“I for one have yet to hear a good reason from knowingly breaking a law. And I say that apolitically. Obviously the reason he picked to NOT notify Congress is that this whole debate would have transpired while the soldier was still in the custody of the Taliban. Fine, let Congress debate all they like but the President could have simply gone ahead with his actions during the debate, could he not.”

      Good God, you don’t even know when you’re contradicting yourself. The point of 30 day notice is to not act until those 30 days have elapsed, so you just endorsed Obama breaking the law on the heels of saying you can’t think of a single good reason to knowingly break a law.


    • I will address some of your points at a later time (I’m on the road now), but like King B, I am at a loss to understand what your position is. Did Obama have a good reason to break the law or didn’t he?



  5. ansonburlingame

     /  June 7, 2014

    It is pure and simple. Obama could have notified Congress that he was going to release captives from Gitmo, why he was doing so, and that because of ……. he was not going to observe the 30 day requirement. Then just do it with such notification being given but breaking the 30 wait period. He could also have done it strictly to the two Congressional intelligence committees and avoid public release of sensitive matters, until the soldier came home.

    Of course there would have been a debate, a big one. But we are now having the debate anyway.

    Also remember this soldier remained alive for 5 years. Would 30 more days have made a difference? Can anyone not consider all sorts of information exchange while we were “not negotiating with terrorists” to determine the state of the soldier’s health, even air dropped medication, etc., during the negotiations, etc.

    As for my “position” on the matter. I believe the administration again screwed this up. It boils down to using the full force of American government to free one soldier out of thousands that have suffered during the Iraq and Afghanistan wars. What is it some 6000 dead, God knows how many wounded, some that will suffer grave emotional harm for the rest of their lives and a few that were captured and tortured/killed during captivity and now ONE soldier captured under very questionable circumstances, did God knows what in violation of the POW Code of Conduct during captivity, etc. and look what we did for him.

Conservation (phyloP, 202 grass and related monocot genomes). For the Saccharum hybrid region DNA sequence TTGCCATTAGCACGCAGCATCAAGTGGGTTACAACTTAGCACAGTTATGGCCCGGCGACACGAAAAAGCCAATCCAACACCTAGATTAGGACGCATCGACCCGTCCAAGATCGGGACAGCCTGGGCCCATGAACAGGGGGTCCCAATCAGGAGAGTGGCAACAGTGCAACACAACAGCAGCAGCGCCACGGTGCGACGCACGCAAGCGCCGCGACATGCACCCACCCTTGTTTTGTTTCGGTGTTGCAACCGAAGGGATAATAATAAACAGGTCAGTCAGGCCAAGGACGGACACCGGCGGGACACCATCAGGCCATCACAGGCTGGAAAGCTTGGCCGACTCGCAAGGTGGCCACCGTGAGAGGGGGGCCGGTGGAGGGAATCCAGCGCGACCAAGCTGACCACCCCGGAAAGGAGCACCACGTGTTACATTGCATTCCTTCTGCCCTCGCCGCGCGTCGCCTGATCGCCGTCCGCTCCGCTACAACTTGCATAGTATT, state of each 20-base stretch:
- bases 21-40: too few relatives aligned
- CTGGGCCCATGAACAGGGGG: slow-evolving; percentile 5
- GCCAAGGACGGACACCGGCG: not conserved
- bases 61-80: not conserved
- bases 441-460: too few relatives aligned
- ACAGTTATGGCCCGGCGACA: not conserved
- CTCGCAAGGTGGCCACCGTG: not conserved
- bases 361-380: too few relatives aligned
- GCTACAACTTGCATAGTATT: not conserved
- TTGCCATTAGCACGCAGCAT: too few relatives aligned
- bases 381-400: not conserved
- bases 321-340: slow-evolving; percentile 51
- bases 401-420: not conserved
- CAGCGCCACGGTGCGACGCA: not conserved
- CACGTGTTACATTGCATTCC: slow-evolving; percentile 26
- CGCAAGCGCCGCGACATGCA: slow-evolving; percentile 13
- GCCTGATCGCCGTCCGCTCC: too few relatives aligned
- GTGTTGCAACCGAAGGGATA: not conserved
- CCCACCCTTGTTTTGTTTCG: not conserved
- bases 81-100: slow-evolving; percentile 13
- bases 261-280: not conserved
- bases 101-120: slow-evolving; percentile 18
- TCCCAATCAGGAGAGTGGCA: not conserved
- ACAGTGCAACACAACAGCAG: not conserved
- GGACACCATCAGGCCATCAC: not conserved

Want some more? The old story, rumor perhaps, is that John McCain was offered release by his Vietnamese captors if he would “only do …..” He said not only “No” to doing it but added that he would not go home until his fellow POWs did so as well.

    I know it is hard to imagine anyone making such a decision while in captivity. But that is exactly the decisions mandated by the Code of Conduct for POWs. And every soldier, sailor, marine and airman that volunteer to serve in our military know that Code, period.

    When one volunteers to serve, one agrees to act honorably, not “walk away” from assigned duties, even life threatening duties, act in accordance with codes, regulations, UCMJ, etc. 24/7 for as long as they serve, etc. No “King’s X”, I didn’t know what I was getting into, etc., just obey the “rules”. And if/when you do so, then America will in fact move heaven and earth to protect you, return you safely to home and hearth, etc.

    This soldier failed in his duties, glaringly it seems to me. How would you like to be the father or mother, or brother or sister, of some other soldier dying in heroric efforts to rescue this guy?

    And yep, Juan, here comes Benghazi again. Whole different situation, brave men under attack and a failure of the American government to “move heaven and earth” to rescue them. Yet in this case ……….

    Why I ask, again? Unfortunately it sure seems to be a political move, not one in the best interests of all Americans that volunteer to serve and die if needed, for their country. Again, four Americans gave their “all” in terms of duty, honor and country in Benghazi and America did not even TRY to rescue them. As well we have done a piss poor job of rendering justice to the terrorists that killed them. Bergdhal failed, it seems to me, to uphold that code, tradition, whatever you call it of duty, honor and country. At best he was a “slacker”, probably a coward, and for sure violated (if allegations are true) all sorts of specific “rules” that governed his behavior while serving. As well the administration HAD to know his background before doing what it did to save him. Why?


    PS: I would add that asking the Taliban to “kill him” is equally despicable and whoever said such nonsense should spend some time in the hands of the Taliban. The traditional American position in such matters is to demand that any such captive be treated IAW the Geneva Convention and “we will negotiate release after the conflict ends”. Should that now be changed?


    • King Beauregard

       /  June 7, 2014

      “Also remember this soldier remained alive for 5 years. Would 30 more days have made a difference?”

      You don’t even bother to do the basic research, do you? His health was declining, and based on videotapes of Bergdahl, there was at least legitimate question as to whether he was good for another 30 days.